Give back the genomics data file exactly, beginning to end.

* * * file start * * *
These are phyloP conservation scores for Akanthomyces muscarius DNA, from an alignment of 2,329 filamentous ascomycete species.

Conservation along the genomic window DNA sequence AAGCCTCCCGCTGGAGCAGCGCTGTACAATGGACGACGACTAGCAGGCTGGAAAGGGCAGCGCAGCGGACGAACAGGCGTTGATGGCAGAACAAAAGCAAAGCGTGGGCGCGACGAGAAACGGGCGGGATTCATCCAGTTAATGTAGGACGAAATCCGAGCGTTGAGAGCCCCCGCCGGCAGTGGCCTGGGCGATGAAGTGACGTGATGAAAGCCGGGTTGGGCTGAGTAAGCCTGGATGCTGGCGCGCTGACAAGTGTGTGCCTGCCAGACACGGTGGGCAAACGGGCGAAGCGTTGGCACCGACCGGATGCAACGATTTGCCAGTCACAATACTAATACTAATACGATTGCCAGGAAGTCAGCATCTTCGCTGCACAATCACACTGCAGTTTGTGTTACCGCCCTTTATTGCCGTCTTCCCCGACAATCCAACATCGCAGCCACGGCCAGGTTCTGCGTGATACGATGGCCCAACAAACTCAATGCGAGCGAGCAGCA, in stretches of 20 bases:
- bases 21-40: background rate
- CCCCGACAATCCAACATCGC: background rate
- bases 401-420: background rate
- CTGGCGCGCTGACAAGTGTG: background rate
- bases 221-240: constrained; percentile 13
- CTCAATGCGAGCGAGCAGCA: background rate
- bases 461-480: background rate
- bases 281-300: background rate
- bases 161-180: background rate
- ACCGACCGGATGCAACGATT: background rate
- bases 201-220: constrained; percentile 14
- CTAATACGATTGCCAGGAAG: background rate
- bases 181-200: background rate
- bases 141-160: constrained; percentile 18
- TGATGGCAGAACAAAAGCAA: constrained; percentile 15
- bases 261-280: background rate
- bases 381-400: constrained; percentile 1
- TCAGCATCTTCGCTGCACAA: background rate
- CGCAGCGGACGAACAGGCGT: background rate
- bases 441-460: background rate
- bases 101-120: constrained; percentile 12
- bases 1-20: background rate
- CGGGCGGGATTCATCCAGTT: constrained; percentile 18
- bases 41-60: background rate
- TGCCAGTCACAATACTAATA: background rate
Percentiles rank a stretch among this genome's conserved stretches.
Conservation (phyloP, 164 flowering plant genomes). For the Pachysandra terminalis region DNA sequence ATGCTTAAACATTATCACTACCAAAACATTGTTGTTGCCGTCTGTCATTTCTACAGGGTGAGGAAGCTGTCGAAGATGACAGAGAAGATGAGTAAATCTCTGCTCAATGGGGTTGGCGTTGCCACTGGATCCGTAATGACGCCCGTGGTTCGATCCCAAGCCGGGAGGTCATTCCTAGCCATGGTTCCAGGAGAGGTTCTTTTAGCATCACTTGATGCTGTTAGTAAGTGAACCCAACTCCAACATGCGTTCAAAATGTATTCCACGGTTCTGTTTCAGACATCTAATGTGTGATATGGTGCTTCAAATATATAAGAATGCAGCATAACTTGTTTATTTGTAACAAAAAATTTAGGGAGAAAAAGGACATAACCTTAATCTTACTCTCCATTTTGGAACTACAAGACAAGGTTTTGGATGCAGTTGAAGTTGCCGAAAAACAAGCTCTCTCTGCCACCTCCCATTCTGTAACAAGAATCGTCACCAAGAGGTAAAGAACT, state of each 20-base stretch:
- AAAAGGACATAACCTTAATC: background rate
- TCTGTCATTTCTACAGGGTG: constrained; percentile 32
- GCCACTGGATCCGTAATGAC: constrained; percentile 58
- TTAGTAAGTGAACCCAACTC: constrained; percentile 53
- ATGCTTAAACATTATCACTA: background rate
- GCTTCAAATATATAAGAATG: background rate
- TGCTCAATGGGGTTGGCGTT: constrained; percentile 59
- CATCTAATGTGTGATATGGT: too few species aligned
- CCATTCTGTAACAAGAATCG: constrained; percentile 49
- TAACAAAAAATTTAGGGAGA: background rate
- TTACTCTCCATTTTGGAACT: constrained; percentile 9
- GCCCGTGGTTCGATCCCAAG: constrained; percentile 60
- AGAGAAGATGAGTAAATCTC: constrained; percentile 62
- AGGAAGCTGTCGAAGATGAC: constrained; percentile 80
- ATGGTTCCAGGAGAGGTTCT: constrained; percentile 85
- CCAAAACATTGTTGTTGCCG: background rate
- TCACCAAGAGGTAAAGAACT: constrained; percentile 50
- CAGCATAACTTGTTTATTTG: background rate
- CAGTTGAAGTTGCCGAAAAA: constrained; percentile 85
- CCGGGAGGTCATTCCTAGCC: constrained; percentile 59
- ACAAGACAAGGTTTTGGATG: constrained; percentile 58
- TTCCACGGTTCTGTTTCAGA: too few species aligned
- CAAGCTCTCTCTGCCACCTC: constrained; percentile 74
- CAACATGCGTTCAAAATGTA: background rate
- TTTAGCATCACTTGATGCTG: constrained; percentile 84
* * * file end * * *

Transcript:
These are phyloP conservation scores for Akanthomyces muscarius DNA, from an alignment of 2,329 filamentous ascomycete species.

Conservation along the genomic window DNA sequence AAGCCTCCCGCTGGAGCAGCGCTGTACAATGGACGACGACTAGCAGGCTGGAAAGGGCAGCGCAGCGGACGAACAGGCGTTGATGGCAGAACAAAAGCAAAGCGTGGGCGCGACGAGAAACGGGCGGGATTCATCCAGTTAATGTAGGACGAAATCCGAGCGTTGAGAGCCCCCGCCGGCAGTGGCCTGGGCGATGAAGTGACGTGATGAAAGCCGGGTTGGGCTGAGTAAGCCTGGATGCTGGCGCGCTGACAAGTGTGTGCCTGCCAGACACGGTGGGCAAACGGGCGAAGCGTTGGCACCGACCGGATGCAACGATTTGCCAGTCACAATACTAATACTAATACGATTGCCAGGAAGTCAGCATCTTCGCTGCACAATCACACTGCAGTTTGTGTTACCGCCCTTTATTGCCGTCTTCCCCGACAATCCAACATCGCAGCCACGGCCAGGTTCTGCGTGATACGATGGCCCAACAAACTCAATGCGAGCGAGCAGCA, in stretches of 20 bases:
- bases 21-40: background rate
- CCCCGACAATCCAACATCGC: background rate
- bases 401-420: background rate
- CTGGCGCGCTGACAAGTGTG: background rate
- bases 221-240: constrained; percentile 13
- CTCAATGCGAGCGAGCAGCA: background rate
- bases 461-480: background rate
- bases 281-300: background rate
- bases 161-180: background rate
- ACCGACCGGATGCAACGATT: background rate
- bases 201-220: constrained; percentile 14
- CTAATACGATTGCCAGGAAG: background rate
- bases 181-200: background rate
- bases 141-160: constrained; percentile 18
- TGATGGCAGAACAAAAGCAA: constrained; percentile 15
- bases 261-280: background rate
- bases 381-400: constrained; percentile 1
- TCAGCATCTTCGCTGCACAA: background rate
- CGCAGCGGACGAACAGGCGT: background rate
- bases 441-460: background rate
- bases 101-120: constrained; percentile 12
- bases 1-20: background rate
- CGGGCGGGATTCATCCAGTT: constrained; percentile 18
- bases 41-60: background rate
- TGCCAGTCACAATACTAATA: background rate
Percentiles rank a stretch among this genome's conserved stretches.
Conservation (phyloP, 164 flowering plant genomes). For the Pachysandra terminalis region DNA sequence ATGCTTAAACATTATCACTACCAAAACATTGTTGTTGCCGTCTGTCATTTCTACAGGGTGAGGAAGCTGTCGAAGATGACAGAGAAGATGAGTAAATCTCTGCTCAATGGGGTTGGCGTTGCCACTGGATCCGTAATGACGCCCGTGGTTCGATCCCAAGCCGGGAGGTCATTCCTAGCCATGGTTCCAGGAGAGGTTCTTTTAGCATCACTTGATGCTGTTAGTAAGTGAACCCAACTCCAACATGCGTTCAAAATGTATTCCACGGTTCTGTTTCAGACATCTAATGTGTGATATGGTGCTTCAAATATATAAGAATGCAGCATAACTTGTTTATTTGTAACAAAAAATTTAGGGAGAAAAAGGACATAACCTTAATCTTACTCTCCATTTTGGAACTACAAGACAAGGTTTTGGATGCAGTTGAAGTTGCCGAAAAACAAGCTCTCTCTGCCACCTCCCATTCTGTAACAAGAATCGTCACCAAGAGGTAAAGAACT, state of each 20-base stretch:
- AAAAGGACATAACCTTAATC: background rate
- TCTGTCATTTCTACAGGGTG: constrained; percentile 32
- GCCACTGGATCCGTAATGAC: constrained; percentile 58
- TTAGTAAGTGAACCCAACTC: constrained; percentile 53
- ATGCTTAAACATTATCACTA: background rate
- GCTTCAAATATATAAGAATG: background rate
- TGCTCAATGGGGTTGGCGTT: constrained; percentile 59
- CATCTAATGTGTGATATGGT: too few species aligned
- CCATTCTGTAACAAGAATCG: constrained; percentile 49
- TAACAAAAAATTTAGGGAGA: background rate
- TTACTCTCCATTTTGGAACT: constrained; percentile 9
- GCCCGTGGTTCGATCCCAAG: constrained; percentile 60
- AGAGAAGATGAGTAAATCTC: constrained; percentile 62
- AGGAAGCTGTCGAAGATGAC: constrained; percentile 80
- ATGGTTCCAGGAGAGGTTCT: constrained; percentile 85
- CCAAAACATTGTTGTTGCCG: background rate
- TCACCAAGAGGTAAAGAACT: constrained; percentile 50
- CAGCATAACTTGTTTATTTG: background rate
- CAGTTGAAGTTGCCGAAAAA: constrained; percentile 85
- CCGGGAGGTCATTCCTAGCC: constrained; percentile 59
- ACAAGACAAGGTTTTGGATG: constrained; percentile 58
- TTCCACGGTTCTGTTTCAGA: too few species aligned
- CAAGCTCTCTCTGCCACCTC: constrained; percentile 74
- CAACATGCGTTCAAAATGTA: background rate
- TTTAGCATCACTTGATGCTG: constrained; percentile 84